1

According to Visa Waiver Program Wikipedia page (I assume you can join the Visa Waiver Program) Passport validity The standard requirement for passport validity is 6 months beyond the expected date of departure from the United States. However, the US has signed agreements with a number of countries to waive this requirement. [107]


1

A while back I bought a cheap (around 16 euros, panasonic) in-ear headphones with active noise canceling in order to use them at work. They are great to cancel constant noises like the one from the air conditioning, much less to cancel my workmates chat. I haven't actually tried them on a plane but I expect them to work against the engine. 16 euros are worth ...


12

As far as I'm aware, at time of writing the only airlines that currently operate both the 787 and the A380 are British Airways and China Southern Airlines, although Etihad will be joining this rather exclusive club by the end of the year, and Korean Air, Singapore Airlines and Virgin Atlantic have all placed firm orders for both. That said, the obvious ...


7

Every airline will have its own policies, so contact your airline and ask. Airlines regularly transport all sorts of weird creatures, up to and including a herd of elephants, so they'll be happy to advise you how to deal with a tarantula.


2

Personally, I've never seen airlines reject (or charge more) for a bag being slightly too tall. They only check the weight and move on. Now, if your checked baggage is obviously much too long (eg. skis) then your item will have to go to the special handling area. I've travelled in North America, Mexico, Europe, the UK, and South-East Asia if that helps at ...


1

You will arrive and depart in Terminal 2 which was specifically designed for short transfer times down to 30 min. There are even extra cars which take you directly from plane to plane (via security) if needed, see: http://www.munich-airport.de/en/consumer/aufenthalt_trans/airportstop/minconntime/hcc/index.jsp Most likely you will arrive in Terminal 2, ...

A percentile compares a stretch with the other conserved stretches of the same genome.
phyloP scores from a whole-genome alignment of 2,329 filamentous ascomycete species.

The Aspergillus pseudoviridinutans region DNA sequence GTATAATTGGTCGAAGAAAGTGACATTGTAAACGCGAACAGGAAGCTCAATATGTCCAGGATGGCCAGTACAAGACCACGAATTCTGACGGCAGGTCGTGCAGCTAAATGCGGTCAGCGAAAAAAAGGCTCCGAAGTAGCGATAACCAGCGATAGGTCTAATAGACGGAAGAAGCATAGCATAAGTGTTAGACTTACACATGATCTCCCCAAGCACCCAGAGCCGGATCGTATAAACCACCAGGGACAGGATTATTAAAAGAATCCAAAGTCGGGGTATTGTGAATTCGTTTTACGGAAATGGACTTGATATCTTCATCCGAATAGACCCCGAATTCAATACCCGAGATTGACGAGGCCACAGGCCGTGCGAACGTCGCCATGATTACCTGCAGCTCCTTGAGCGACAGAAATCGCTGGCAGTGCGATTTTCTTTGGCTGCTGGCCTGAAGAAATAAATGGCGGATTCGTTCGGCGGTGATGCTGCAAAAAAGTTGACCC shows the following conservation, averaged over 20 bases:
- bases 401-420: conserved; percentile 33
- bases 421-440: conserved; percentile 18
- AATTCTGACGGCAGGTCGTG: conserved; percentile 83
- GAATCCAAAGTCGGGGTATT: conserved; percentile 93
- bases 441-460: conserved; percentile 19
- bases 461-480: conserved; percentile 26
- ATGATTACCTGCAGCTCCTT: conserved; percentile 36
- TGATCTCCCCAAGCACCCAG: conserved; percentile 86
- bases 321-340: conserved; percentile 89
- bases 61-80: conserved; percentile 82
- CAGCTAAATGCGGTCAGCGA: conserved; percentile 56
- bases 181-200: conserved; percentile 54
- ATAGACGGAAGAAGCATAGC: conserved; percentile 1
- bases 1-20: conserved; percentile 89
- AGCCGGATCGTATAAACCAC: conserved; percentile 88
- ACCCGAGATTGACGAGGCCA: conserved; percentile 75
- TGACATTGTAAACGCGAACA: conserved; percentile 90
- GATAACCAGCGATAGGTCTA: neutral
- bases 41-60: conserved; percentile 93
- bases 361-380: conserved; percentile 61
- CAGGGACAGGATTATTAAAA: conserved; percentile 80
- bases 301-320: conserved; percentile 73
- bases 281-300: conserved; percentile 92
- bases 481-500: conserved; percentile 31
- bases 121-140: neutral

4

It'll depend where you're flying, what type of flight (multi-leg etc), how busy the season is, and how far ahead of time you're booking. The tighter the time frame or higher the demand, the harder it is. Of course, the Flightfox hackers until a few months ago were all experts/hobbyists/searchers and you could get a dozen people all trying to beat your ...


0

as Ivan said did you book both flights together because as specified in an other post and also on this website if it is not the case then it becomes your problem and you won't have any right to pretend to any kind of compensation: My connecting flights were booked separately. If my first flight is cancelled am I entitled to a refund for my other ...


3

The legality of asking for personal information when setting up an online account varies greatly by location, and is not the least bit related to travel. In the US, for instance, it is legal to ask such information--provided the person answering the questions is at least 13 years of age, or has parental consent. In Canada, my understanding is, it is ...


0

Flying from Boston via Reykjavík with Icelandair will cost you about 1500 dollars, if you stay a couple of extra nights and fly home on July 7th it is around 1300 dollars. Icelandair also flies out of New York but I didn't look at the prices there.


1